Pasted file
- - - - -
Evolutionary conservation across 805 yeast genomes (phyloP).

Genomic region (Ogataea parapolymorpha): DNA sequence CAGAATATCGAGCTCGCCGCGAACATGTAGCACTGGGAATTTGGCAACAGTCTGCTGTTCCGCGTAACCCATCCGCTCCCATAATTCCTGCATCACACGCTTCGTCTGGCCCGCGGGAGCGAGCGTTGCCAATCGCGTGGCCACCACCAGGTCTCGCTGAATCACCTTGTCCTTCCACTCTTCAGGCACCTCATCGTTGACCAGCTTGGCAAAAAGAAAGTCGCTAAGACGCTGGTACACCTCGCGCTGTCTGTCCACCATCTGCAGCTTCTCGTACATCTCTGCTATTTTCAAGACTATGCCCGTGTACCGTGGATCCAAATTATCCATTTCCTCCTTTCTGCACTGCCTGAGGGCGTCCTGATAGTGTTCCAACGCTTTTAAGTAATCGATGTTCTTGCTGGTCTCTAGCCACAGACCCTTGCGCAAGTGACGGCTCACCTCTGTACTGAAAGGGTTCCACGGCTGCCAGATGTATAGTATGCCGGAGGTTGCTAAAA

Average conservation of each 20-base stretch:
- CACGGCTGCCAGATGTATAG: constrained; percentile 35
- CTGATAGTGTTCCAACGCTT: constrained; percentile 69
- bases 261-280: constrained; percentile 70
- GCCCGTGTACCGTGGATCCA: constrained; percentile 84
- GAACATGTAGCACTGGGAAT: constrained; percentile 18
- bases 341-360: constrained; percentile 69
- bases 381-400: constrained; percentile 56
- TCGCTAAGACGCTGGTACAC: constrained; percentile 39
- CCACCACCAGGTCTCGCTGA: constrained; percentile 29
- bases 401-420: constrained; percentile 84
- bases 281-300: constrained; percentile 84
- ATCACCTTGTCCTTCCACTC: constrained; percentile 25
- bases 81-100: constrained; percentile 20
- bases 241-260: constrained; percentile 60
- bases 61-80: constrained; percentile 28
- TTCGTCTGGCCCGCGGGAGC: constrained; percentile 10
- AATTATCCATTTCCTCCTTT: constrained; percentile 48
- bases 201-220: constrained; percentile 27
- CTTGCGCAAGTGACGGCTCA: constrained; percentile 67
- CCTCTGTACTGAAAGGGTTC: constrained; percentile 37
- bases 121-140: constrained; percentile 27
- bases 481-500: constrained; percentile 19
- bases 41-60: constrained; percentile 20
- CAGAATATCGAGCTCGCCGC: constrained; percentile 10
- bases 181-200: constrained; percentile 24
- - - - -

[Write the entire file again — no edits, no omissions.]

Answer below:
Evolutionary conservation across 805 yeast genomes (phyloP).

Genomic region (Ogataea parapolymorpha): DNA sequence CAGAATATCGAGCTCGCCGCGAACATGTAGCACTGGGAATTTGGCAACAGTCTGCTGTTCCGCGTAACCCATCCGCTCCCATAATTCCTGCATCACACGCTTCGTCTGGCCCGCGGGAGCGAGCGTTGCCAATCGCGTGGCCACCACCAGGTCTCGCTGAATCACCTTGTCCTTCCACTCTTCAGGCACCTCATCGTTGACCAGCTTGGCAAAAAGAAAGTCGCTAAGACGCTGGTACACCTCGCGCTGTCTGTCCACCATCTGCAGCTTCTCGTACATCTCTGCTATTTTCAAGACTATGCCCGTGTACCGTGGATCCAAATTATCCATTTCCTCCTTTCTGCACTGCCTGAGGGCGTCCTGATAGTGTTCCAACGCTTTTAAGTAATCGATGTTCTTGCTGGTCTCTAGCCACAGACCCTTGCGCAAGTGACGGCTCACCTCTGTACTGAAAGGGTTCCACGGCTGCCAGATGTATAGTATGCCGGAGGTTGCTAAAA

Average conservation of each 20-base stretch:
- CACGGCTGCCAGATGTATAG: constrained; percentile 35
- CTGATAGTGTTCCAACGCTT: constrained; percentile 69
- bases 261-280: constrained; percentile 70
- GCCCGTGTACCGTGGATCCA: constrained; percentile 84
- GAACATGTAGCACTGGGAAT: constrained; percentile 18
- bases 341-360: constrained; percentile 69
- bases 381-400: constrained; percentile 56
- TCGCTAAGACGCTGGTACAC: constrained; percentile 39
- CCACCACCAGGTCTCGCTGA: constrained; percentile 29
- bases 401-420: constrained; percentile 84
- bases 281-300: constrained; percentile 84
- ATCACCTTGTCCTTCCACTC: constrained; percentile 25
- bases 81-100: constrained; percentile 20
- bases 241-260: constrained; percentile 60
- bases 61-80: constrained; percentile 28
- TTCGTCTGGCCCGCGGGAGC: constrained; percentile 10
- AATTATCCATTTCCTCCTTT: constrained; percentile 48
- bases 201-220: constrained; percentile 27
- CTTGCGCAAGTGACGGCTCA: constrained; percentile 67
- CCTCTGTACTGAAAGGGTTC: constrained; percentile 37
- bases 121-140: constrained; percentile 27
- bases 481-500: constrained; percentile 19
- bases 41-60: constrained; percentile 20
- CAGAATATCGAGCTCGCCGC: constrained; percentile 10
- bases 181-200: constrained; percentile 24